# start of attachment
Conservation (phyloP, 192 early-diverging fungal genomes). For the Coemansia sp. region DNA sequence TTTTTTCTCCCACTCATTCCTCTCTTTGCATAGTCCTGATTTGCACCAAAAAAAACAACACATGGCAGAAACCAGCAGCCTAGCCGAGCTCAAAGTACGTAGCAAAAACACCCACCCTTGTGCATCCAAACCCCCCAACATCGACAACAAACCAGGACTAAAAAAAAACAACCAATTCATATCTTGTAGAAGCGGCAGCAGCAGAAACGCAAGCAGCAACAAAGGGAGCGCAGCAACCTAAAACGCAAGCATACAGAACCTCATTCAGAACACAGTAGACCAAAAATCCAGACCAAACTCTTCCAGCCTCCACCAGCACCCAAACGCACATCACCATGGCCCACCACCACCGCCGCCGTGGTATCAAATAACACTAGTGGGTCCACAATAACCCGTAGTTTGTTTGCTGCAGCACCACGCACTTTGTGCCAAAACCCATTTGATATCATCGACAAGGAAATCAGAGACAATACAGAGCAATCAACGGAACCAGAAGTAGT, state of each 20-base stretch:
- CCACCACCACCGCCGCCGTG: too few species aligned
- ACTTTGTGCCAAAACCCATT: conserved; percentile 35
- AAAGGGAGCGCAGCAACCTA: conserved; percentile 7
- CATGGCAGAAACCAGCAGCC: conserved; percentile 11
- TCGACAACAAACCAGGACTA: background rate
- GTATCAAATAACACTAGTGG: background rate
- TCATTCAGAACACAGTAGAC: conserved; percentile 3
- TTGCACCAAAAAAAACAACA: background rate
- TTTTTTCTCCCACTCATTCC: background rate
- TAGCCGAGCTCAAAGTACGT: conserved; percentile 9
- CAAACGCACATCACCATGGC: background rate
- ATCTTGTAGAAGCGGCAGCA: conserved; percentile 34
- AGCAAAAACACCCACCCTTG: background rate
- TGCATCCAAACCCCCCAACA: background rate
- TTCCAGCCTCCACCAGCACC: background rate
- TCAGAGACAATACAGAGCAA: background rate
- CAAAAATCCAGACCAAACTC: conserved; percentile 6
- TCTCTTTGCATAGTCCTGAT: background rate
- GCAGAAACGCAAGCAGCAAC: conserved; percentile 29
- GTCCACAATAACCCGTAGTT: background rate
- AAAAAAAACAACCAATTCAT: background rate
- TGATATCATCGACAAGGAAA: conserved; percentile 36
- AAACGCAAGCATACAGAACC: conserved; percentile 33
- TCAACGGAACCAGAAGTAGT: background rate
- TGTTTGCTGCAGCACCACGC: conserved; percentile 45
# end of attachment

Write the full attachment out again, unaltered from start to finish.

Conservation (phyloP, 192 early-diverging fungal genomes). For the Coemansia sp. region DNA sequence TTTTTTCTCCCACTCATTCCTCTCTTTGCATAGTCCTGATTTGCACCAAAAAAAACAACACATGGCAGAAACCAGCAGCCTAGCCGAGCTCAAAGTACGTAGCAAAAACACCCACCCTTGTGCATCCAAACCCCCCAACATCGACAACAAACCAGGACTAAAAAAAAACAACCAATTCATATCTTGTAGAAGCGGCAGCAGCAGAAACGCAAGCAGCAACAAAGGGAGCGCAGCAACCTAAAACGCAAGCATACAGAACCTCATTCAGAACACAGTAGACCAAAAATCCAGACCAAACTCTTCCAGCCTCCACCAGCACCCAAACGCACATCACCATGGCCCACCACCACCGCCGCCGTGGTATCAAATAACACTAGTGGGTCCACAATAACCCGTAGTTTGTTTGCTGCAGCACCACGCACTTTGTGCCAAAACCCATTTGATATCATCGACAAGGAAATCAGAGACAATACAGAGCAATCAACGGAACCAGAAGTAGT, state of each 20-base stretch:
- CCACCACCACCGCCGCCGTG: too few species aligned
- ACTTTGTGCCAAAACCCATT: conserved; percentile 35
- AAAGGGAGCGCAGCAACCTA: conserved; percentile 7
- CATGGCAGAAACCAGCAGCC: conserved; percentile 11
- TCGACAACAAACCAGGACTA: background rate
- GTATCAAATAACACTAGTGG: background rate
- TCATTCAGAACACAGTAGAC: conserved; percentile 3
- TTGCACCAAAAAAAACAACA: background rate
- TTTTTTCTCCCACTCATTCC: background rate
- TAGCCGAGCTCAAAGTACGT: conserved; percentile 9
- CAAACGCACATCACCATGGC: background rate
- ATCTTGTAGAAGCGGCAGCA: conserved; percentile 34
- AGCAAAAACACCCACCCTTG: background rate
- TGCATCCAAACCCCCCAACA: background rate
- TTCCAGCCTCCACCAGCACC: background rate
- TCAGAGACAATACAGAGCAA: background rate
- CAAAAATCCAGACCAAACTC: conserved; percentile 6
- TCTCTTTGCATAGTCCTGAT: background rate
- GCAGAAACGCAAGCAGCAAC: conserved; percentile 29
- GTCCACAATAACCCGTAGTT: background rate
- AAAAAAAACAACCAATTCAT: background rate
- TGATATCATCGACAAGGAAA: conserved; percentile 36
- AAACGCAAGCATACAGAACC: conserved; percentile 33
- TCAACGGAACCAGAAGTAGT: background rate
- TGTTTGCTGCAGCACCACGC: conserved; percentile 45